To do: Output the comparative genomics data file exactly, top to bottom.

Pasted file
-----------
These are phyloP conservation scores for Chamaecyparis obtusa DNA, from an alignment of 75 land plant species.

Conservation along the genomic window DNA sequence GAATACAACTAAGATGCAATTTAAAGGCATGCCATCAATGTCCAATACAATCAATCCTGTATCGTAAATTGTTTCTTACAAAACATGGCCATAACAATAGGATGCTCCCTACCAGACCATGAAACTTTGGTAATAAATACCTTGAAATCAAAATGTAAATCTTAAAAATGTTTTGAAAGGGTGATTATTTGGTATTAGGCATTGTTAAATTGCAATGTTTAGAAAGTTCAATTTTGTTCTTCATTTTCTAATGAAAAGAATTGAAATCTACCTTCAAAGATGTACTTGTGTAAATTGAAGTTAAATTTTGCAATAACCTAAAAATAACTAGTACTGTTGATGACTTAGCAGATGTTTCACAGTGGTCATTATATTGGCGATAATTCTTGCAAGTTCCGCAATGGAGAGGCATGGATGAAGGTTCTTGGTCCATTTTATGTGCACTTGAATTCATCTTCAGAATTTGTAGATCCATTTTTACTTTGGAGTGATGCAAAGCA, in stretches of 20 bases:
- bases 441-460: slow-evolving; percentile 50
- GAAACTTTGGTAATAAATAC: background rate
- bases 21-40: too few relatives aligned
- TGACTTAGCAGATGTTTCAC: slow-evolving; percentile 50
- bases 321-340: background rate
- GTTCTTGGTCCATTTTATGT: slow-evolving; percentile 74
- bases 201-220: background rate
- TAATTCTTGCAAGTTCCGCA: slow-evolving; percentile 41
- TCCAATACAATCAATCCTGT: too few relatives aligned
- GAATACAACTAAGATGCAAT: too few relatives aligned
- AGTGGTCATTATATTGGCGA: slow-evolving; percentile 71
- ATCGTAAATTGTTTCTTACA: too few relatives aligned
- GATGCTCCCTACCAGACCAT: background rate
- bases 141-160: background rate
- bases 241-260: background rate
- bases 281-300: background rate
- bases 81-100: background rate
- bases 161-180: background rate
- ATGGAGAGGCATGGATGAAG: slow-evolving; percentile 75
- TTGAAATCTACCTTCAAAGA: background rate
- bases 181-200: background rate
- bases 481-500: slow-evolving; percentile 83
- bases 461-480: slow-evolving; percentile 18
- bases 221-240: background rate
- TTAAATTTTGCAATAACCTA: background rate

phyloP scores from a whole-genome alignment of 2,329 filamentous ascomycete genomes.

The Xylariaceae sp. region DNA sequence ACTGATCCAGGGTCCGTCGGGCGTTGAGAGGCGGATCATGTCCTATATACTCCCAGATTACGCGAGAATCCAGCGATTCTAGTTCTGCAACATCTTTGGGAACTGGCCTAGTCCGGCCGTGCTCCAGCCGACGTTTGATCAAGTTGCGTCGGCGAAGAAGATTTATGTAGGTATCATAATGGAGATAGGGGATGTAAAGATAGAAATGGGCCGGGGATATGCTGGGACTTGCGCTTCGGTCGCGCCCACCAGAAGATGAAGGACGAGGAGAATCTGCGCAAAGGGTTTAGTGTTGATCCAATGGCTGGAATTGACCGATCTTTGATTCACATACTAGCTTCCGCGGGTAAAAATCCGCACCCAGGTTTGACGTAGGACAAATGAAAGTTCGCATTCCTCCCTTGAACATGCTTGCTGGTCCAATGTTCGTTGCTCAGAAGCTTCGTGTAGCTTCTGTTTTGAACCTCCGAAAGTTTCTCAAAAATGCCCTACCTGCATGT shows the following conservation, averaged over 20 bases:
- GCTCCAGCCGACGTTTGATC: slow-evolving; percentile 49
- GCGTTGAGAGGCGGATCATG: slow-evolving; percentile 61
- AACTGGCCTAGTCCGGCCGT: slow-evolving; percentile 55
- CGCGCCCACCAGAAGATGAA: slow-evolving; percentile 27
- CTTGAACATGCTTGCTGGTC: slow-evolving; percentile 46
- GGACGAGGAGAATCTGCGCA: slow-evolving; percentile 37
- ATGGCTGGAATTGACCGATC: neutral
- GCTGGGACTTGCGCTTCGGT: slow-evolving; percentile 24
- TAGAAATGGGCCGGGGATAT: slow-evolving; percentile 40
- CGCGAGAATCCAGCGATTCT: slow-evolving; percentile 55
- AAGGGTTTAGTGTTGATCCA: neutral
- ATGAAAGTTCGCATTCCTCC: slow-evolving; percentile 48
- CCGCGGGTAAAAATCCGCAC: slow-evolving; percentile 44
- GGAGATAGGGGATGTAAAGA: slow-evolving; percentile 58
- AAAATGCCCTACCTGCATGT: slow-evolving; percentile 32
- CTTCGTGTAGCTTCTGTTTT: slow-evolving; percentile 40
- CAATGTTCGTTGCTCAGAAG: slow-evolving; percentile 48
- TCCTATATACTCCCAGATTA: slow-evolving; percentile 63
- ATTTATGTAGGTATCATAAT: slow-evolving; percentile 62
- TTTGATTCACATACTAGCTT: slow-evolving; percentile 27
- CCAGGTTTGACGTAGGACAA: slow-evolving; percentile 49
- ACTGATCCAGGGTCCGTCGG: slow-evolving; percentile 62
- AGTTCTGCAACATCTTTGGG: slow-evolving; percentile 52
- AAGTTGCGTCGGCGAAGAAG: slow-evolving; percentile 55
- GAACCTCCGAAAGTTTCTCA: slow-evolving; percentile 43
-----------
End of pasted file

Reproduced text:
These are phyloP conservation scores for Chamaecyparis obtusa DNA, from an alignment of 75 land plant species.

Conservation along the genomic window DNA sequence GAATACAACTAAGATGCAATTTAAAGGCATGCCATCAATGTCCAATACAATCAATCCTGTATCGTAAATTGTTTCTTACAAAACATGGCCATAACAATAGGATGCTCCCTACCAGACCATGAAACTTTGGTAATAAATACCTTGAAATCAAAATGTAAATCTTAAAAATGTTTTGAAAGGGTGATTATTTGGTATTAGGCATTGTTAAATTGCAATGTTTAGAAAGTTCAATTTTGTTCTTCATTTTCTAATGAAAAGAATTGAAATCTACCTTCAAAGATGTACTTGTGTAAATTGAAGTTAAATTTTGCAATAACCTAAAAATAACTAGTACTGTTGATGACTTAGCAGATGTTTCACAGTGGTCATTATATTGGCGATAATTCTTGCAAGTTCCGCAATGGAGAGGCATGGATGAAGGTTCTTGGTCCATTTTATGTGCACTTGAATTCATCTTCAGAATTTGTAGATCCATTTTTACTTTGGAGTGATGCAAAGCA, in stretches of 20 bases:
- bases 441-460: slow-evolving; percentile 50
- GAAACTTTGGTAATAAATAC: background rate
- bases 21-40: too few relatives aligned
- TGACTTAGCAGATGTTTCAC: slow-evolving; percentile 50
- bases 321-340: background rate
- GTTCTTGGTCCATTTTATGT: slow-evolving; percentile 74
- bases 201-220: background rate
- TAATTCTTGCAAGTTCCGCA: slow-evolving; percentile 41
- TCCAATACAATCAATCCTGT: too few relatives aligned
- GAATACAACTAAGATGCAAT: too few relatives aligned
- AGTGGTCATTATATTGGCGA: slow-evolving; percentile 71
- ATCGTAAATTGTTTCTTACA: too few relatives aligned
- GATGCTCCCTACCAGACCAT: background rate
- bases 141-160: background rate
- bases 241-260: background rate
- bases 281-300: background rate
- bases 81-100: background rate
- bases 161-180: background rate
- ATGGAGAGGCATGGATGAAG: slow-evolving; percentile 75
- TTGAAATCTACCTTCAAAGA: background rate
- bases 181-200: background rate
- bases 481-500: slow-evolving; percentile 83
- bases 461-480: slow-evolving; percentile 18
- bases 221-240: background rate
- TTAAATTTTGCAATAACCTA: background rate

phyloP scores from a whole-genome alignment of 2,329 filamentous ascomycete genomes.

The Xylariaceae sp. region DNA sequence ACTGATCCAGGGTCCGTCGGGCGTTGAGAGGCGGATCATGTCCTATATACTCCCAGATTACGCGAGAATCCAGCGATTCTAGTTCTGCAACATCTTTGGGAACTGGCCTAGTCCGGCCGTGCTCCAGCCGACGTTTGATCAAGTTGCGTCGGCGAAGAAGATTTATGTAGGTATCATAATGGAGATAGGGGATGTAAAGATAGAAATGGGCCGGGGATATGCTGGGACTTGCGCTTCGGTCGCGCCCACCAGAAGATGAAGGACGAGGAGAATCTGCGCAAAGGGTTTAGTGTTGATCCAATGGCTGGAATTGACCGATCTTTGATTCACATACTAGCTTCCGCGGGTAAAAATCCGCACCCAGGTTTGACGTAGGACAAATGAAAGTTCGCATTCCTCCCTTGAACATGCTTGCTGGTCCAATGTTCGTTGCTCAGAAGCTTCGTGTAGCTTCTGTTTTGAACCTCCGAAAGTTTCTCAAAAATGCCCTACCTGCATGT shows the following conservation, averaged over 20 bases:
- GCTCCAGCCGACGTTTGATC: slow-evolving; percentile 49
- GCGTTGAGAGGCGGATCATG: slow-evolving; percentile 61
- AACTGGCCTAGTCCGGCCGT: slow-evolving; percentile 55
- CGCGCCCACCAGAAGATGAA: slow-evolving; percentile 27
- CTTGAACATGCTTGCTGGTC: slow-evolving; percentile 46
- GGACGAGGAGAATCTGCGCA: slow-evolving; percentile 37
- ATGGCTGGAATTGACCGATC: neutral
- GCTGGGACTTGCGCTTCGGT: slow-evolving; percentile 24
- TAGAAATGGGCCGGGGATAT: slow-evolving; percentile 40
- CGCGAGAATCCAGCGATTCT: slow-evolving; percentile 55
- AAGGGTTTAGTGTTGATCCA: neutral
- ATGAAAGTTCGCATTCCTCC: slow-evolving; percentile 48
- CCGCGGGTAAAAATCCGCAC: slow-evolving; percentile 44
- GGAGATAGGGGATGTAAAGA: slow-evolving; percentile 58
- AAAATGCCCTACCTGCATGT: slow-evolving; percentile 32
- CTTCGTGTAGCTTCTGTTTT: slow-evolving; percentile 40
- CAATGTTCGTTGCTCAGAAG: slow-evolving; percentile 48
- TCCTATATACTCCCAGATTA: slow-evolving; percentile 63
- ATTTATGTAGGTATCATAAT: slow-evolving; percentile 62
- TTTGATTCACATACTAGCTT: slow-evolving; percentile 27
- CCAGGTTTGACGTAGGACAA: slow-evolving; percentile 49
- ACTGATCCAGGGTCCGTCGG: slow-evolving; percentile 62
- AGTTCTGCAACATCTTTGGG: slow-evolving; percentile 52
- AAGTTGCGTCGGCGAAGAAG: slow-evolving; percentile 55
- GAACCTCCGAAAGTTTCTCA: slow-evolving; percentile 43